Head doctor at S.Leone Ebola clinic catches deadly virus

A doctor in charge of an Ebola treatment centre in Sierra Leone has been admitted to hospital after contracting the deadly virus himself, the health ministry said Wednesday.

The news comes just days after three nurses from the same facility died of the disease, which has killed hundreds of people throughout west Africa and continues to spread.

Dr Omar Khan was in charge of the main Ebola treatment centre in Kenema, around 320 kilometres (200 miles) east of the capital Freetown, when he caught the virus.

Health Minister Miatta Kargbo called Khan a "national hero", praising his "tremendous sacrifice."

"I will do anything and everything in my power to ensure he survives. I call on all Sierra Leoneans to remember him in their thoughts and prayers," he said.

Khan has been transferred to another treatment facility run the medical charity Doctors Without Borders (MSF), the said.

"He is responding to treatment and is very cheerful and fine," Dr Abubakarr Fofanah, the deputy health minister, told AFP by phone.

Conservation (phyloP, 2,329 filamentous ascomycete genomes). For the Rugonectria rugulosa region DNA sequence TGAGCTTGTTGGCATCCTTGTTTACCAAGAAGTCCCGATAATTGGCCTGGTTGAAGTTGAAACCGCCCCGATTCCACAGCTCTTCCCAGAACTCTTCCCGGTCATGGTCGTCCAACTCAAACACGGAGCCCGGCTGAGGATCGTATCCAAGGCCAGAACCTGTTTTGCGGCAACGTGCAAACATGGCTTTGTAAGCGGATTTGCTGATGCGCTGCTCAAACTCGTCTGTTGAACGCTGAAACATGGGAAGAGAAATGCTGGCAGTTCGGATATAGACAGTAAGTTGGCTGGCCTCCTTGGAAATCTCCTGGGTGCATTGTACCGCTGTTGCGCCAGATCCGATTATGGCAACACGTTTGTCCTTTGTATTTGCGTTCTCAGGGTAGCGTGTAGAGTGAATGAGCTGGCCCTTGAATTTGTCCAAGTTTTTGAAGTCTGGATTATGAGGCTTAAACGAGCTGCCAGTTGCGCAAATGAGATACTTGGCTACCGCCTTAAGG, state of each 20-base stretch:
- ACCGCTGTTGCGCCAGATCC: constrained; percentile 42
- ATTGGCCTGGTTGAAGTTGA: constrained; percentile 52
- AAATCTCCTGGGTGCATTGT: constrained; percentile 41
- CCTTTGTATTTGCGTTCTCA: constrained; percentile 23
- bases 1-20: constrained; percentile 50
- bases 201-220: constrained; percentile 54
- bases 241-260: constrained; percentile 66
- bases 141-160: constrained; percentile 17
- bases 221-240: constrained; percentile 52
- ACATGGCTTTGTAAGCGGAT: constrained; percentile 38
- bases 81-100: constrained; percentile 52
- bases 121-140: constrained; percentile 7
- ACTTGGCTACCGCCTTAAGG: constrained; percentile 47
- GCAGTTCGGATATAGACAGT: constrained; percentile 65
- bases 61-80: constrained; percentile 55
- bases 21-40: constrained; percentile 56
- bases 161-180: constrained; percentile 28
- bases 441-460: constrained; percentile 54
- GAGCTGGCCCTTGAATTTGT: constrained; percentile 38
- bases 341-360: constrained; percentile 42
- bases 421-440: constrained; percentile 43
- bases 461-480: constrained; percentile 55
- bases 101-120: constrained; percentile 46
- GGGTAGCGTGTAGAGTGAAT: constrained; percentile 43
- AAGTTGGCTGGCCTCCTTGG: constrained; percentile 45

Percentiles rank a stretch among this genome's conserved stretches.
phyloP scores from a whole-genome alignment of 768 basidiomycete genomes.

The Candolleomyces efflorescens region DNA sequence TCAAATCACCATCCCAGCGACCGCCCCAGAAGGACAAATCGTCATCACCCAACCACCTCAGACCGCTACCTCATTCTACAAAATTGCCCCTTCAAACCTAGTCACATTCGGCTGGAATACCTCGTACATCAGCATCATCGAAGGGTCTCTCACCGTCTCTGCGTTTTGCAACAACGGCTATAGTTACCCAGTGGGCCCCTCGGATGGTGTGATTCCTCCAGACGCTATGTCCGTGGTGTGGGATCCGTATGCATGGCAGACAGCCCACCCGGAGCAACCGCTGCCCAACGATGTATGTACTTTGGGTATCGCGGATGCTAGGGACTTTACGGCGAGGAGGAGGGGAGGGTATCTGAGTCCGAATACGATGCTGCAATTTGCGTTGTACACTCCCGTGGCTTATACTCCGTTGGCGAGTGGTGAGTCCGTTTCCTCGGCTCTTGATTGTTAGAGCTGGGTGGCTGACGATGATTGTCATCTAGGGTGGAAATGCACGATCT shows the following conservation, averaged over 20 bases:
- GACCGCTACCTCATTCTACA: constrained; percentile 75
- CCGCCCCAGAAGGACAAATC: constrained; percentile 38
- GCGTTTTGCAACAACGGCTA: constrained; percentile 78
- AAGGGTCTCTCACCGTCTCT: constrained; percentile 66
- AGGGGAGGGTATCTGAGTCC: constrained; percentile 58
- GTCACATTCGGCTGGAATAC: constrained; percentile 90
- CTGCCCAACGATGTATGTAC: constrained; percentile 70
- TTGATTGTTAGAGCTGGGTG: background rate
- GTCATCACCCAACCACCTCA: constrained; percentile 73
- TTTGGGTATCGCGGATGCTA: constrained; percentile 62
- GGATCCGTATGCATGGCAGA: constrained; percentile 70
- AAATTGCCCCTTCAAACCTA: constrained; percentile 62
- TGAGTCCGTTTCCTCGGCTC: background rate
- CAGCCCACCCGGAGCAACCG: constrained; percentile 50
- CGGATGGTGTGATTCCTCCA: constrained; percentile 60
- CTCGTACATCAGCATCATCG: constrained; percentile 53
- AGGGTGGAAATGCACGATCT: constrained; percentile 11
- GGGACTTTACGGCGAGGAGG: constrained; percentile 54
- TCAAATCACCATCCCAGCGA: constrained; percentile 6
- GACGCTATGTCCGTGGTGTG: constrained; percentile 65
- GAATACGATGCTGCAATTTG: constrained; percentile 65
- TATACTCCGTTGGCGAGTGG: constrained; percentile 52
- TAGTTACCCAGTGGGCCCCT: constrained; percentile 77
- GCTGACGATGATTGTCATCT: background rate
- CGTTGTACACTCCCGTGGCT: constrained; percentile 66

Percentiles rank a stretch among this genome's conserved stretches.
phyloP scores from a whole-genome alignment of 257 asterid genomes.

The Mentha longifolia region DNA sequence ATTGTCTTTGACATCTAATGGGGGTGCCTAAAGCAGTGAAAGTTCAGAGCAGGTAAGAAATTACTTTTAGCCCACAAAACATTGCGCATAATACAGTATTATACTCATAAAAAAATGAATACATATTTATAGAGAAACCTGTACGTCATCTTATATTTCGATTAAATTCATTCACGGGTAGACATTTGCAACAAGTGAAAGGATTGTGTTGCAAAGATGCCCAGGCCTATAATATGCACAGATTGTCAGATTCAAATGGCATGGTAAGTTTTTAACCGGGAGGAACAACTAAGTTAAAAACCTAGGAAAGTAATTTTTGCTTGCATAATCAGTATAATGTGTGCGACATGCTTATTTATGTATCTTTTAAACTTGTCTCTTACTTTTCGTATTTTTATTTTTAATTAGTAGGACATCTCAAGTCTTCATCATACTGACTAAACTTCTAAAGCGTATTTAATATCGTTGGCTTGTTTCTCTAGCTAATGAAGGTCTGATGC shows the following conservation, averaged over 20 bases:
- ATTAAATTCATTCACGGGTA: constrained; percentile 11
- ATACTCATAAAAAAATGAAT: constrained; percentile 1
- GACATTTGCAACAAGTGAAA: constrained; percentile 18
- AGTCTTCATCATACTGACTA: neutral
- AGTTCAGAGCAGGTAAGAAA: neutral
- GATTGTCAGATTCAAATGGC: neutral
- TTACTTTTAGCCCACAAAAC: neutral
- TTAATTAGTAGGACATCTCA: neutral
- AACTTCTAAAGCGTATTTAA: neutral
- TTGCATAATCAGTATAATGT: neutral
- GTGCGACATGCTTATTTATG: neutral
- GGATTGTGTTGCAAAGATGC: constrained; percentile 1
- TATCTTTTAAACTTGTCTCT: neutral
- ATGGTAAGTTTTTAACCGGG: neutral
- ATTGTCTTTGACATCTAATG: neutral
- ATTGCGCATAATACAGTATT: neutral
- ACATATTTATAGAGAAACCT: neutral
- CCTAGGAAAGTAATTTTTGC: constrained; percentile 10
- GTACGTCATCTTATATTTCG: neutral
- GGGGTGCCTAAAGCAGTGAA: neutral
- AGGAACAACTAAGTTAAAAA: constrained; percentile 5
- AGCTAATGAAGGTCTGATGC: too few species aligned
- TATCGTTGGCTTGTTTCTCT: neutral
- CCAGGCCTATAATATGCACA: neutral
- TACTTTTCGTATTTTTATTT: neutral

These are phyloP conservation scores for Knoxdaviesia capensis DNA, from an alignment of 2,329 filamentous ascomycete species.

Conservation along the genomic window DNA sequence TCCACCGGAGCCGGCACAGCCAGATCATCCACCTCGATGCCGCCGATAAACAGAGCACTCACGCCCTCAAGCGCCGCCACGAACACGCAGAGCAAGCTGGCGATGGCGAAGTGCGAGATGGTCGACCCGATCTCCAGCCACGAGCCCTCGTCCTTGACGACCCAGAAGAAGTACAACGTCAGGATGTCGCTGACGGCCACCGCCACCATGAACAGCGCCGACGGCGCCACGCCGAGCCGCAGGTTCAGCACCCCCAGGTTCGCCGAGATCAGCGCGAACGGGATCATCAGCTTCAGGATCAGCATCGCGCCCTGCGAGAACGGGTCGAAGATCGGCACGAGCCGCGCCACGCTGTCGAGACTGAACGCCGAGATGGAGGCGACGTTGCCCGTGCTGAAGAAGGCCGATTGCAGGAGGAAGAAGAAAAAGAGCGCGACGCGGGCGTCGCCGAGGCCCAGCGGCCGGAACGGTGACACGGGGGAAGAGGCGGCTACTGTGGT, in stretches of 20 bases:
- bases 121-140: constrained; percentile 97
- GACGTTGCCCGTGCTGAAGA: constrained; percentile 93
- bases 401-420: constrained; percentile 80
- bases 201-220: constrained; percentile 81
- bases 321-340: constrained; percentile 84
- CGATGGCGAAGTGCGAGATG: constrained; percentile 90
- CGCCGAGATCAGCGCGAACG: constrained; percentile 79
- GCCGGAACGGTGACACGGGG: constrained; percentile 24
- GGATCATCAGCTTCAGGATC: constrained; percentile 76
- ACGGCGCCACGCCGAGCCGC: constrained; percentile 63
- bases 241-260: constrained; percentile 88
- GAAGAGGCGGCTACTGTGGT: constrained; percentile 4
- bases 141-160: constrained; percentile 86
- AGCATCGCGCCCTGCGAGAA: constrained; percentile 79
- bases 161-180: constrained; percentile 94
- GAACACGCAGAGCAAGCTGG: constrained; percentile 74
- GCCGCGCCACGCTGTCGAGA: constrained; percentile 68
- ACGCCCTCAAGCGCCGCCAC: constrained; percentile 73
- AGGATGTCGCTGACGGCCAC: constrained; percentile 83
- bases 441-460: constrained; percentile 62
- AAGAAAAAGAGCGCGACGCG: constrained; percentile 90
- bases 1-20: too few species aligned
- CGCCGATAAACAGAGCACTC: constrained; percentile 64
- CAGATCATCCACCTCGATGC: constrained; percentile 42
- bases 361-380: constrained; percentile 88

The news of Khan's illness came as the health ministry confirmed the deaths of three nurses on Monday, describing them as "veterans who have spent over 15 years working in infectious diseases and have saved the lives of more than 100 people."

"The last few days have been challenging to us at the ministry. These people were a source of hope and inspiration," spokesman Yahya Tunis told journalists on Wednesday.

Nurses at the Kenema Ebola centre, located within a government-run hospital, are now calling for it to be relocated to another site and for MSF to take over the running of the facility, Tunis added.

Amid growing concern over the spread of the virus, activists have launched a campaign urging President Ernest Koroma to cancel an August trip to a US-Africa summit in Washington to deal with the crisis.

"He should cancel the trip and declare the Ebola outbreak a national emergency," said journalist Lamrana Bah, who is leading the campaign.

Ebola is a form of haemorrhagic fever which is deadly in up to 90 percent of cases.

It can fell victims within days, causing severe fever and muscle pain, vomiting and diarrhoea—and in some cases, organ failure and unstoppable bleeding.

According to the latest figures from the health ministry released on Wednesday, 422 cases of Ebola have been reported in Sierra Leone, leading to 143 deaths.

In addition to Sierra Leone the virus has swept through Guinea and Liberia leaving more than 800 people dead, according to the World Health Organisation.

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